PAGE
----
'Fortnite' Funded $100 Million By Epic Games To Support eSports, Competition Prize Pools

For the past year, battle-royale style games have become some of the most popular titles amongst hardcore gamers and casuals alike. Beginning primarily with the big push by PlayerUnknown Battlegrounds – affectionately known in the shorthand as PUBG -- to capture the majority of the market, the wild success enjoyed by Epic's subsequent effort, Fortnite Battle Royale, has shattered any illusion of dominance. The crown for the burgeoning battle royale genre was held by PUBG up until this past month, when Fortnite surpassed the older game both in the PC marketplace, according to PCGamesN, as well as on console.

With that success in hand, and an insatiable fanbase of 14- to 45-year-old gamers looking to hand over their cash for battle passes and cosmetic costumes and skins, parent company Epic Games has decided to stoke the fire by offering a huge amount of cash awards for players serious enough to enter the competitive scene. The Verge shared a blog post from the developers website.

"In the 2018 — 2019 season, Epic Games will provide $100,000,000 to fund prize pools for 'Fortnite' competitions... We're getting behind competitive play in a big way, but our approach will be different – we plan to be more inclusive, and focused on the joy of playing and watching the game. Stay tuned for more details about competitive structures and eligible platforms in the weeks ahead."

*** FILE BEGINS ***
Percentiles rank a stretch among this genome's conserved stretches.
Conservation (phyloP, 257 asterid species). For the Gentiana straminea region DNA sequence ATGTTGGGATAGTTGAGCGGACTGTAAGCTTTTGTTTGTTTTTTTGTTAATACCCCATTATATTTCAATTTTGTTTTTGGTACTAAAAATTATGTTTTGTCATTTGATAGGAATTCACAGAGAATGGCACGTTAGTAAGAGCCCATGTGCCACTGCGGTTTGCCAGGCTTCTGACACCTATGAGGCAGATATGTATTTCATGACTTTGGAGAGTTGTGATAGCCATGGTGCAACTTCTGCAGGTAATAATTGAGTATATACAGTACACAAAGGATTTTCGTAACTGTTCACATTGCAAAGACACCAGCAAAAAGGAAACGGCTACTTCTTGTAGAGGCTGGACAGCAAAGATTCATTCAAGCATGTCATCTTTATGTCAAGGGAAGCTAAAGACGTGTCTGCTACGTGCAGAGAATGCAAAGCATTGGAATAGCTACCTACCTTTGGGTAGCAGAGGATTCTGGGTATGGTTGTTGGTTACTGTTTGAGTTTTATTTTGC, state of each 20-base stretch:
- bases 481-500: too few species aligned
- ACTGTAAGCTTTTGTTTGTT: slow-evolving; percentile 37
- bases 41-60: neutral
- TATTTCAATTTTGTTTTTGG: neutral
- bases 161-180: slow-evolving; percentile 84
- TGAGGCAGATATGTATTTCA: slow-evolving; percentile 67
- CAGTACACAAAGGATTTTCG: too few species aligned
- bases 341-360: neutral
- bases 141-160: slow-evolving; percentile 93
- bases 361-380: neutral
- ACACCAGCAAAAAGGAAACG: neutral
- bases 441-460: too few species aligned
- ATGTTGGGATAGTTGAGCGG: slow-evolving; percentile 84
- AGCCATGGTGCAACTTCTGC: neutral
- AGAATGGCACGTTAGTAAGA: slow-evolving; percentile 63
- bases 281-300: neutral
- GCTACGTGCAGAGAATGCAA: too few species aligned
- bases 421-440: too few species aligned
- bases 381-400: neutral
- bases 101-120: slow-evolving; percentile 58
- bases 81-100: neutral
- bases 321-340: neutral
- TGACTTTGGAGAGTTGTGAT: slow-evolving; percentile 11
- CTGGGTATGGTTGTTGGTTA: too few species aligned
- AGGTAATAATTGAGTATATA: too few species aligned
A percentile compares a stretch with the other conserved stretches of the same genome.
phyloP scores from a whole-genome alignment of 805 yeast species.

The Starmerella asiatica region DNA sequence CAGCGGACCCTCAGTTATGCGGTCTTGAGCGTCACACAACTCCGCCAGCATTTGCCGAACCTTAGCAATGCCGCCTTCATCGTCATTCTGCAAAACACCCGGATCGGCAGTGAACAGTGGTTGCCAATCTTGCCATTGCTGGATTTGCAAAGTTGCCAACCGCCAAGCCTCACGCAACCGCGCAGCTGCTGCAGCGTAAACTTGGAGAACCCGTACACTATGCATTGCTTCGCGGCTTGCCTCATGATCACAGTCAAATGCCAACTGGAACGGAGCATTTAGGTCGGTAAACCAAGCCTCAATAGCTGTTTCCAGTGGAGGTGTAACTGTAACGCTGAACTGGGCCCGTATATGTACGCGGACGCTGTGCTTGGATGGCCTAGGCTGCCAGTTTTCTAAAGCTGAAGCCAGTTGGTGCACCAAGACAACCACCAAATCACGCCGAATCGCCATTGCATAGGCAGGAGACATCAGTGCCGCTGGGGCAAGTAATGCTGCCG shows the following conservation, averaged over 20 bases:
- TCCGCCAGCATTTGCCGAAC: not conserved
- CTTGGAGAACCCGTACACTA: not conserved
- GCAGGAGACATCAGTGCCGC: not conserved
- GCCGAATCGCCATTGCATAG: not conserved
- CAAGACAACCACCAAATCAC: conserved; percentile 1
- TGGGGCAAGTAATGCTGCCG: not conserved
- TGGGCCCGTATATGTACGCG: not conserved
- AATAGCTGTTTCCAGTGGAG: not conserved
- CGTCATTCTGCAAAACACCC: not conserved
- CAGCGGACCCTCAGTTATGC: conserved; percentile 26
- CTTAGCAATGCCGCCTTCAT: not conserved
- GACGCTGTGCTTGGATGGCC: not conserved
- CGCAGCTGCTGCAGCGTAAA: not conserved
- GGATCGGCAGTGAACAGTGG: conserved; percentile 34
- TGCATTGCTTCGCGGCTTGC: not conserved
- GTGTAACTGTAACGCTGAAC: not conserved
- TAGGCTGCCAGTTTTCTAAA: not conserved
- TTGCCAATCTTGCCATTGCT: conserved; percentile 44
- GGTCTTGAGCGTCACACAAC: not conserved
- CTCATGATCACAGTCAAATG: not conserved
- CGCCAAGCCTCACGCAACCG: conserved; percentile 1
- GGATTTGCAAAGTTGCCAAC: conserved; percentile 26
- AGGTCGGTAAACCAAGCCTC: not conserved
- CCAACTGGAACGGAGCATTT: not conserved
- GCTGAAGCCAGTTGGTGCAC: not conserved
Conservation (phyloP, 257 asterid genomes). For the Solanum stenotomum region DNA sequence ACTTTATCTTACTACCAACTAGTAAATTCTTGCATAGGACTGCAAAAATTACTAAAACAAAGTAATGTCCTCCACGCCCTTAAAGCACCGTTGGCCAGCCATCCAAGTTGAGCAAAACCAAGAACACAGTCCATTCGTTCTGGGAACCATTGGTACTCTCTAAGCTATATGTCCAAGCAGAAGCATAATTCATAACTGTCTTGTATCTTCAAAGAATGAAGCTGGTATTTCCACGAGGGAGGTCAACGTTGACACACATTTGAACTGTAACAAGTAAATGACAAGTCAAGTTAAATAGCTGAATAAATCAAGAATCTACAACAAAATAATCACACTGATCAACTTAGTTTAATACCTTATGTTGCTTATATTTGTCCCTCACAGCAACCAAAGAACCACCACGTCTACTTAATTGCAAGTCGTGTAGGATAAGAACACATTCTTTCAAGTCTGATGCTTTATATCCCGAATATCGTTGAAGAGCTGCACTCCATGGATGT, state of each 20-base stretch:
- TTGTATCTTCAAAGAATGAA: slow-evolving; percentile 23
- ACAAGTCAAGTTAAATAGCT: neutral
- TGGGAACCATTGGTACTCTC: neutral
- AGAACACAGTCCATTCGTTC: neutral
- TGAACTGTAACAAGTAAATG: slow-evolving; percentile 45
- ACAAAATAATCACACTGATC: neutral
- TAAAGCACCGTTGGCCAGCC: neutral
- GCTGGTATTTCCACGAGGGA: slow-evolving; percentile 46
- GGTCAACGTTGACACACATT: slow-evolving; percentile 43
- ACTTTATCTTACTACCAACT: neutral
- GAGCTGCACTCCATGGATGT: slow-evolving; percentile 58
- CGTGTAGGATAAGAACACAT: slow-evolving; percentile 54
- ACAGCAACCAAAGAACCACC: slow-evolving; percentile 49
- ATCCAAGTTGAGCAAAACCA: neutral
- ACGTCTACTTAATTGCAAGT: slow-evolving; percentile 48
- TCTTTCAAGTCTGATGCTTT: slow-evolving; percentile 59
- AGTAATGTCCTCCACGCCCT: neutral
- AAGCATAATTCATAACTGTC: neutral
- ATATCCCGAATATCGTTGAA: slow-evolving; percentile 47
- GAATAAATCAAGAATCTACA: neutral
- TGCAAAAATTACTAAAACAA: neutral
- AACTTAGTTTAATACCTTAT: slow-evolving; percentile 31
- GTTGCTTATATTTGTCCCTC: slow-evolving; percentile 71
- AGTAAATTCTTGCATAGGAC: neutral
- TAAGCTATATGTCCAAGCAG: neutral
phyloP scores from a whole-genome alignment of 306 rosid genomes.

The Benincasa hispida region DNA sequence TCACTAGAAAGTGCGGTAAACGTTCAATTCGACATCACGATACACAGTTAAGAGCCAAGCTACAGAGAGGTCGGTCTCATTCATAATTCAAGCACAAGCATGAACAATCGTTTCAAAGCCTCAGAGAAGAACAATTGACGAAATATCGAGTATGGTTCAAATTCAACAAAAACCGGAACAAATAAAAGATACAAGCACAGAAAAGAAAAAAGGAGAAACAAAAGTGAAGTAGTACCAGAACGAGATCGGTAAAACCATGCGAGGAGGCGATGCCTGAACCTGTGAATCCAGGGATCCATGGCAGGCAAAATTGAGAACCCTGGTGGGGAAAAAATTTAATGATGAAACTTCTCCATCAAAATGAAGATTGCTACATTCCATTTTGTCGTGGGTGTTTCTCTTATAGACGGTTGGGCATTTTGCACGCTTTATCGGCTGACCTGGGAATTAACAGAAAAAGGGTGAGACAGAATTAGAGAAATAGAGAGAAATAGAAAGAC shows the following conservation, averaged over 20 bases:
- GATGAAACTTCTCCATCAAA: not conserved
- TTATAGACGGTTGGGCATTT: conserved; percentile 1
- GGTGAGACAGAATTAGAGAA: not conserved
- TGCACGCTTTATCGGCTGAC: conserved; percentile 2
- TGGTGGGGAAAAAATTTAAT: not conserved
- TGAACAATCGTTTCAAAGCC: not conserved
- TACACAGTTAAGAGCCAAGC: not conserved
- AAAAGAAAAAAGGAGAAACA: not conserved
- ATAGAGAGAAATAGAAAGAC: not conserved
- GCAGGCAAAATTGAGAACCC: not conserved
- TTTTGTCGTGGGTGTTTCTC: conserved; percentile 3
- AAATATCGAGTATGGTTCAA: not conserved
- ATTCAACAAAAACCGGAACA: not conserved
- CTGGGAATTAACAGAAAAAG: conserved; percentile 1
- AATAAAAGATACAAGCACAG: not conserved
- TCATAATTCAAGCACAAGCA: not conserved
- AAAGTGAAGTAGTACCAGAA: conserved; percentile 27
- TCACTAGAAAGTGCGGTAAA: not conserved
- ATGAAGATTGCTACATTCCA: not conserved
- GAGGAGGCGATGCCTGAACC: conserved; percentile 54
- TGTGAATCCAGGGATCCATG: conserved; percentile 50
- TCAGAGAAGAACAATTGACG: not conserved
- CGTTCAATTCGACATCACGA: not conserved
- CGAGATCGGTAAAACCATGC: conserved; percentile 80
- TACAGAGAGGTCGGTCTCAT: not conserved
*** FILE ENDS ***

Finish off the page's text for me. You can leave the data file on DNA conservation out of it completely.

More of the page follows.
Competitive eSports are a growing cultural artifact of our times and will soon be a billion dollar industry with enormous year-over-year growth, according to Forbes. It has long been the dream of many a true gamer growing up from the 1970s onward to play video games professionally, in front of a crowd, with all of the glitz and glamour it brings. Such fantasies have become reality for many elite players in genres ranging from real-time strategy to shooters to fighting games and beyond.

Getty Images | Ethan Miller

Fortnite Battle Royale is a simple game with a fantastic premise. You start on a flying bus, soaring above a tropical island in the middle of the ocean. The Battle Bus, as it is called by all Fortnite aficianados, looms over the island and then all of the 100 occupants jump – including you. When you choose to jump and where you choose to land are matters of prime importance, as you begin with no weapons beyond a weak melee attack and loot spawns in semi-random locations. Proximity to materials is also important as part of the title's broad appeal, and something that differentiates the game from its predecessor, PUBG, is the ability to craft structures on the fly. Walls, stairs, you name it.

After kitting out and hopefully surviving the initial fracas, the player's goal is to be the last one alive of the initial 100 survivors who landed on the island. The circle, ominous, ever-moving, and shrinking at an alarming rate, dictates the area of the island you'll need to hustle to. Stay outside of the circle too long and you'll be consumed by the storm, of which the circle represents the eye, and the only "safe" space left.

With bright and cartoonish graphics that can appeal to children and adults alike, a lack of blood or gratuitous gore of any kind, and the ability to cross-play between mobile devices like tablets or smartphones against PC gamers – it's not hard to understand why Fortnite has the gaming world firmly in its grip. The price is right – the game is entirely free, supported by optional in-app or DLC purchases – and playable from nearly any device.